"She seems to be doing well," Ada assured him, not sure why she had felt compelled to do this for him. "Her superiors in the R.P.D. don't believe the S.T.A.R.S. reports on the Arklay incident, but two of her teammates are continuing the investigation on their own."

He grasped her wrist in a tight grip. "But she's okay, right?"

"Yes." Ada glanced down at his hand, which he withdrew with an embarrassed flush. She fought the urge to rub the spot. He hadn't hurt her, merely made her uncomfortable. She could forgive him for that. "Your girl is doing quite well, Billy. She seemed to be healthy, and relatively happy, especially when she touched a set of dogtags she wears beneath her shirt."

Billy smiled gently, his eyes focusing on something she couldn't see. "She kept them," he murmured, touching the spot on his chest where they'd once lain.

She kept her expression carefully neutral, while she mentally shook her head in dismay. She found that she was growing quite fond of Billy Coen, and she worried that he was setting himself up for a fall. The Chambers girl did appear to be nice, and Billy certainly trusted her, but she still was a police officer. That made her doubly dangerous to the man she'd apparently fallen for, a convicted felon with a death sentence hanging over his head.

Ada was convinced that Billy was innocent, though. The man she was coming to know quailed at the thought of taking another's life. That would not be his reaction were he a cold-blooded killer. He was different from she and Hunk, who thought little of eliminating anyone who stood in their way. He was a bit naïve, but in a wholly charming way. She was beginning to see why Hunk was so protective of him.

"So," she said into the silence, "what would you like to do tonight?"

Billy's gaze cut to hers, obviously startled by the question. "What do you mean?"

"Well, you're obviously bored," she said, glancing at their rooftop perch. "I can't take you into the city, but maybe I can set something up here. What would you like to do?"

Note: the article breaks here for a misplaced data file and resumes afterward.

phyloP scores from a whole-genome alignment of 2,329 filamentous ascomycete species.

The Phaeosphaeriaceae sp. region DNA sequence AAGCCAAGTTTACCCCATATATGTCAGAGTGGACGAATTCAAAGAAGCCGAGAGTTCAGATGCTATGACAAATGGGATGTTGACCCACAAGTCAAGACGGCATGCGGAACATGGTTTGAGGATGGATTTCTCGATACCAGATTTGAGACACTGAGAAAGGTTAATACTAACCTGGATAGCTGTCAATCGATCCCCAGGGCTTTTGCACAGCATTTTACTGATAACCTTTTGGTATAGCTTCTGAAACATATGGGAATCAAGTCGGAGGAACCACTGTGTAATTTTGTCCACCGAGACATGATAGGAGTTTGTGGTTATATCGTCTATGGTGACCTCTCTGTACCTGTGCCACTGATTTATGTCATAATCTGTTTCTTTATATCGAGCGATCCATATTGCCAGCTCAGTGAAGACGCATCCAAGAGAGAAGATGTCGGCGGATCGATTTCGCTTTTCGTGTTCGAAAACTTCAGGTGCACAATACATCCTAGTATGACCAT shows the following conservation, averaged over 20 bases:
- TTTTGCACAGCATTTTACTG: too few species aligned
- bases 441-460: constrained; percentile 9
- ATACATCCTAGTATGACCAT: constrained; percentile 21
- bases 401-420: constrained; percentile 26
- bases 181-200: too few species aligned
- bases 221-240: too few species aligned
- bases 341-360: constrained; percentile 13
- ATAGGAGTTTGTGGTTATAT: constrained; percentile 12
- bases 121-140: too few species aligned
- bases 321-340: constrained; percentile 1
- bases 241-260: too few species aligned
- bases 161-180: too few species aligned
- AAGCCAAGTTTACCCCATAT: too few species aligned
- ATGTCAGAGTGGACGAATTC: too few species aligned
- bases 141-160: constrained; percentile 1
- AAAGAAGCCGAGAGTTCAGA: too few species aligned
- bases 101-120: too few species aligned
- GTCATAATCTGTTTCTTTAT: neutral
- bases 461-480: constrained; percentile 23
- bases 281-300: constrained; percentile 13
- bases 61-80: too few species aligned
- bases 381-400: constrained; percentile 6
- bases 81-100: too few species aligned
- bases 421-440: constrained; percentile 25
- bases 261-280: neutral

He shrugged as casually as he could, glancing at her through his lashes. "You could give me Rebecca's address and look the other way."

Ada snorted delicately. "Anything but that, Billy."

"I don't know," he sighed dramatically, resting his chin on one upraised knee. "I honestly don't have any ideas, Ada. All I can think about is Rebecca. She's everywhere," he added helplessly.

She narrowed her eyes on him, suddenly certain she was being played. "Forget it," she told him flatly. "You're brother would kill me if something happened to you."

"Shit." Billy laid back down with a scowl. "Well, it was worth a try."

Ada bit back a laugh at his petulant expression. "I think you're brother and I have spoiled you, Billy."

"No," he told her, suddenly serious. "I would never really take advantage of you, Ada. You and Hunk have done too much for me to repay you that way. I miss Rebecca, but I can wait to see her."

She shifted, finding a more comfortable position. "Tell me about her, Billy."

Billy looked up at her with stark eyes. "Are you asking because you're worried about me, or is it for The Agency?" he asked boldly.

"A little of both," Ada answered honestly, smiling at his suddenly skeptical expression. Billy Coen had to be the moodiest man she'd ever known. "Tell me what your brother is too stubborn to hear, and exactly what it was like to survive a biohazard outbreak."